Daniel Vlček is interested in the link between artistic representation and industrial production and the relationship between sound and its visual expression. Certain formats in his body of work have been adapted from forms of industry, a fact attested to by his consistent work with loops and repeated motifs. Originally it was the vinyl records he used as a DJ that defined the character of his paintings, works representing a specific template into which memory has been recorded. It was here that Vlček first tried to carry over musical elements onto the canvas, capturing musical practices via visual and artistic formats. At the same time, this work was based on the visualization of sound that had been the inspiration behind his drawings and paintings. In an almost constructivist way, he had attempted to ward off the surface while recording the rhythm found in the passing of time. This intention can be expressed as a spiral, the visual structure behind the principle of phonograph records. Vlček’s repeated motions based on a template are an intentionally mechanical method often resulting in abstract structures. This end result subverts the usual consequences of mechanical reproduction and draws attention to the true non-mechanical nature of Vlček’s practice.
Some of Vlček’s newest work features scanned archival photographs. The use of archival photographs is noteworthy as the photograph’s style, composition, and color can often betray the time of its taking. Despite being specific, these photographs cannot escape their existence as objects of mechanical reproduction. The traces of originality locked into the photograph’s style are erased by medium. This movement is taken a step further by today’s age of digital and virtual reproduction.
Vlček works with these photographs by scanning and printing them using a laser printer. These photographers are then adhered to canvases and completely covered with a layer of paint. This layer is in turn a meticulously etched away, gradually uncovering layers whose original content has been obscured in order to resurface as an entirely new structure. In these actions of embedding, covering, and revealing, Vlček copies mechanisms of memory.
Following years of experimentation and active practice, Vlček has arrived at a method derived from the fingerprint of memory and equipped with fragments of the past. He returns to the architecture of the decade in which he grew up, the eighties. Such a return marks a personal nostalgia while gesturing towards the properties of digital and virtual memory Vlček’s work is ultimately concerned with. This type of memory is always filled, only to be cleared away. As time passes, individuals die and take their memories with them. What remains is reproduced visual and historical memory. This form of memory is, however, tenacious, as it depends on visual and physical elements which, more than ever, can be easily manipulated. Vlček’s paintings work with this layering of memory, passing from the personal to the historical, crossing and covering over in an existence of fluctuation, forever gaining new rhythms and frequencies.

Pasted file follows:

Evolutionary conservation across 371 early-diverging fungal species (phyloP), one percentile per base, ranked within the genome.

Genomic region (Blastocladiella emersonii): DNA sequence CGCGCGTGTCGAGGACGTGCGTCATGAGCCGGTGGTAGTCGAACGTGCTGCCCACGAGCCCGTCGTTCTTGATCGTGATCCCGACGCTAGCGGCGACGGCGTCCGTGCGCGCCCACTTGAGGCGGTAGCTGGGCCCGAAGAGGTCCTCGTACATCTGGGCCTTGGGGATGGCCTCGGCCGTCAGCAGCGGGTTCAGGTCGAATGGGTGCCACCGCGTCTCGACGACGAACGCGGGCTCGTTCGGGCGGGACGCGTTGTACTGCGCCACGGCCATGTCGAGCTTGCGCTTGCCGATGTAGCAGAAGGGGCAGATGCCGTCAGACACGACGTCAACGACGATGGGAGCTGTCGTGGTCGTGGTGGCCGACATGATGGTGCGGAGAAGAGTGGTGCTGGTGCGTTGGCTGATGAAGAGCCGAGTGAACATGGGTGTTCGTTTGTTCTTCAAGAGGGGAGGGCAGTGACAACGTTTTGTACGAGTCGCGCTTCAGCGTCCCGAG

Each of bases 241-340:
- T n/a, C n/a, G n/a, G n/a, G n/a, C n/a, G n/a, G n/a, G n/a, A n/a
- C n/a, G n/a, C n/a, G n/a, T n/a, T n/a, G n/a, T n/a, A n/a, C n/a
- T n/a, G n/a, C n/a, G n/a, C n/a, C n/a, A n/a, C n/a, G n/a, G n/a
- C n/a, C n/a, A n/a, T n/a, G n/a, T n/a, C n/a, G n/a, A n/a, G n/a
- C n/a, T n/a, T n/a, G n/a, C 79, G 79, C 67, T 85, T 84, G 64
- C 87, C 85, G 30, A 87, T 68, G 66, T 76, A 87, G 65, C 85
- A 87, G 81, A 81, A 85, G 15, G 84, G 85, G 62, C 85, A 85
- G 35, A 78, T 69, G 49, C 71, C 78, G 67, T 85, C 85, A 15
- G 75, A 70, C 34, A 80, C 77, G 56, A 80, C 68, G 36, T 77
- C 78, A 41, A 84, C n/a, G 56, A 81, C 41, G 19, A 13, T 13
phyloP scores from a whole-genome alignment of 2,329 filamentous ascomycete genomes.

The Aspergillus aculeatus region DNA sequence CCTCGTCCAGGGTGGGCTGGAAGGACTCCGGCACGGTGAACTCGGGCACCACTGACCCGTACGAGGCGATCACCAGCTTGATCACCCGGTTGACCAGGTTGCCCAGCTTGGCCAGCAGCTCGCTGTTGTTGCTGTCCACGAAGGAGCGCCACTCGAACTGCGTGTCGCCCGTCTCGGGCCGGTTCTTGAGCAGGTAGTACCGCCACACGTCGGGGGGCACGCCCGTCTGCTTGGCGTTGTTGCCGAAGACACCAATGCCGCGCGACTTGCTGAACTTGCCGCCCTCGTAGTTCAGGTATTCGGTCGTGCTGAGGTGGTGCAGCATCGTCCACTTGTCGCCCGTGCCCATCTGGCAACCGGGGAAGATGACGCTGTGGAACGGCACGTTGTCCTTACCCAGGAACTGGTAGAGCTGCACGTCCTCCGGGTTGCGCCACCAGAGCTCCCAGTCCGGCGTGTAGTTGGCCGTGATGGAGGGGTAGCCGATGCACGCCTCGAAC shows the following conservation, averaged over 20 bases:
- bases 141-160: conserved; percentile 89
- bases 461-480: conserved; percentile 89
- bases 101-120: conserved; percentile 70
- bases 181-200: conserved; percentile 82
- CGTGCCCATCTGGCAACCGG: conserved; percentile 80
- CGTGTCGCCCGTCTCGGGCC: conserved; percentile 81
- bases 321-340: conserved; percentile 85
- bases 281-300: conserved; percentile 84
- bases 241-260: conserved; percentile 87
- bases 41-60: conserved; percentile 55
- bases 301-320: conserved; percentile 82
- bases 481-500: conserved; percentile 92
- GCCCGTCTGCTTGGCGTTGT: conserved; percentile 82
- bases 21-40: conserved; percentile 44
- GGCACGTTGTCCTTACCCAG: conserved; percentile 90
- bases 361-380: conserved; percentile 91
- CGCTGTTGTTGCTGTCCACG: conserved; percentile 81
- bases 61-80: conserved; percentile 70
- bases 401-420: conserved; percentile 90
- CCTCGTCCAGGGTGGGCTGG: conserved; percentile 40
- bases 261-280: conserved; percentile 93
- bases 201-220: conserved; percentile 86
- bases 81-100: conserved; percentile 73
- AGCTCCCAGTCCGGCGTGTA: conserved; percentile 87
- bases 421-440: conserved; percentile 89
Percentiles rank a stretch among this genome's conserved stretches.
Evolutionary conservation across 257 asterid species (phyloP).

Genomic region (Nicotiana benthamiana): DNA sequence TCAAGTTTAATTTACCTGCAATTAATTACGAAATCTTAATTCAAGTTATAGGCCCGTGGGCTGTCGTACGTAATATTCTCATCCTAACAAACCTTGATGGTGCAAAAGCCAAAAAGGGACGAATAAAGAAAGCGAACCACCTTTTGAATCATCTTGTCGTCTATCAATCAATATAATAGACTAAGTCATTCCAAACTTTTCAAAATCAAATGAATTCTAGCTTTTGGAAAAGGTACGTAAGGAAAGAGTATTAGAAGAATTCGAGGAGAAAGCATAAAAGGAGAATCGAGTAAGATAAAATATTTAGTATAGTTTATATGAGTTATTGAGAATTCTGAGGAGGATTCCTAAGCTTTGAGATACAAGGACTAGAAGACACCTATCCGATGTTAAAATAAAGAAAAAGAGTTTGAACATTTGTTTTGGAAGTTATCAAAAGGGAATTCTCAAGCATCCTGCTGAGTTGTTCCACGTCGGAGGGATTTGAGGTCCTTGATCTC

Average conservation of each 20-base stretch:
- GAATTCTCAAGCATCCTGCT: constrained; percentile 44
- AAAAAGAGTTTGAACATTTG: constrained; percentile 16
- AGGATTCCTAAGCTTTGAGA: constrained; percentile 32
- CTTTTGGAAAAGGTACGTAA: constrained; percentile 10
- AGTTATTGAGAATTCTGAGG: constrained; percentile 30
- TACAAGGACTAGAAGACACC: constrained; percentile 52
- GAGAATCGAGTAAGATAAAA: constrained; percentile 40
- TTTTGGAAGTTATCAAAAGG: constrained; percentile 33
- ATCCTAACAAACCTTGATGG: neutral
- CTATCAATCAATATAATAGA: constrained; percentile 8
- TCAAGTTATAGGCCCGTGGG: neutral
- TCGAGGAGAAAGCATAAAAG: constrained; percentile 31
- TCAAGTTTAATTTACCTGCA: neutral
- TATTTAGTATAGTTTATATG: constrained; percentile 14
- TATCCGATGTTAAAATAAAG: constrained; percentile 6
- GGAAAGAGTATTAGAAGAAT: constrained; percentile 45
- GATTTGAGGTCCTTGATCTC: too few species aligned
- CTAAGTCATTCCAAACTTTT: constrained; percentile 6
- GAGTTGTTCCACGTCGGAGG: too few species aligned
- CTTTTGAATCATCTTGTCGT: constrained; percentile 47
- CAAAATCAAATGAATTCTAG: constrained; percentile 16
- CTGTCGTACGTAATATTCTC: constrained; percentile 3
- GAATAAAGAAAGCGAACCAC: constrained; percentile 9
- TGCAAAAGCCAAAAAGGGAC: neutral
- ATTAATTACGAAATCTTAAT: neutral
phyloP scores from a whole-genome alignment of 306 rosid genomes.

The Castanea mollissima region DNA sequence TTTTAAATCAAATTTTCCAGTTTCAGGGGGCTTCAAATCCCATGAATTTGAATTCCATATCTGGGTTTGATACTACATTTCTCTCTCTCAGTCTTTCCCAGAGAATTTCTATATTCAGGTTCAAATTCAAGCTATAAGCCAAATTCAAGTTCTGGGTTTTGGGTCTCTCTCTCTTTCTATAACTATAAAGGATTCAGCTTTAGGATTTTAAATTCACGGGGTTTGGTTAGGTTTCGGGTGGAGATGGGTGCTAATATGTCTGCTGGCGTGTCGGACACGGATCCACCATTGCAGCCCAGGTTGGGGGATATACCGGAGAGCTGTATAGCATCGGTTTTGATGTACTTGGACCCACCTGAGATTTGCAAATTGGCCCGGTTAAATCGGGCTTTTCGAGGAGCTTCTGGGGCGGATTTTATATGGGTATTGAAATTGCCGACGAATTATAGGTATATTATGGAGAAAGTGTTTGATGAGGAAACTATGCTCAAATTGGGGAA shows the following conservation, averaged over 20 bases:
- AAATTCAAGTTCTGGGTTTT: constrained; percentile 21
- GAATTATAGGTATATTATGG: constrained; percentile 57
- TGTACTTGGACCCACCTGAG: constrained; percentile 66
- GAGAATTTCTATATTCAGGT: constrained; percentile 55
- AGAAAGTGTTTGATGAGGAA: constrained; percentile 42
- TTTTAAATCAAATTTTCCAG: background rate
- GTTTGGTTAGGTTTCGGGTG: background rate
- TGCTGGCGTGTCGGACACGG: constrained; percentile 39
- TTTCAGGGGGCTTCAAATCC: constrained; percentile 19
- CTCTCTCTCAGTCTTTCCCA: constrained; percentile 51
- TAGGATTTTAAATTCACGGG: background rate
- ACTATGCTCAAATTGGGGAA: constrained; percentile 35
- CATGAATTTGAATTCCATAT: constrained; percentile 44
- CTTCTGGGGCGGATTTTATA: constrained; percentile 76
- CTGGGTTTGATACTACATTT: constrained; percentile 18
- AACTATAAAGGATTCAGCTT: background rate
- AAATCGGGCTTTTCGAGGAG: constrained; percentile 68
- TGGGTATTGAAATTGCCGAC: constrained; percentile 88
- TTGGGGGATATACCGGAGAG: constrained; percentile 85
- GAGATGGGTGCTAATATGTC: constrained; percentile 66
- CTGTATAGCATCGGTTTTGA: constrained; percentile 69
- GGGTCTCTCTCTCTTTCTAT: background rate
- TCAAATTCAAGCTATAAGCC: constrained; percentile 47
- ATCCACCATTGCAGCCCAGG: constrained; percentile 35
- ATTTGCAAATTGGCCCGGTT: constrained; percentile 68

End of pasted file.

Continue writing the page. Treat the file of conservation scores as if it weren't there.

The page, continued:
Vlček converts audio records into visual forms with the help of computer programs, leading to a manipulated digital audio format. Here he is interested in the motif of unstoppable time. This work also comes out of certain symbols related to contemporary lifestyle and one’s daily work with the computer. It is this day-to-day usage that opens up new possibilities, links seemingly unrelated meanings, and provides unexpected and unusual ways of expressing ideas.
Vlček has also been inspired by the creative principle of polyphony used, for example, in the Baroque period. This principle features closely related lines forming an “endless melody” which pervades music. A similar process takes places in Vlček’s series of drawings, where this theme’s gradual evolution is illustrated through the demonstration of how stacked layers intersect and mechanically actuated straight lines and curves are connected, as well as what structure might create a slight alteration to the slope of a line. At the same time, the artist also makes use of accidents, an element inherent in every system that can make a composition truly special while creating surprisingly powerful effects.
For the NoD Gallery, Daniel Vlček has created a series of new paintings involving a destruction and mutation of original motifs from which new features or modules evolve. The current exhibition also presents a set of studies allowing for one to follow the development of the artist’s concepts and ideas. A sound installation, whose intertwining of two layers of sound in space is closely related to the exhibition’s visual component, is featured as well. The end result is a comprehensive solution developed for the gallery, where all elements serve a specific purpose while submitting to the artistic concept of the exhibition as a whole.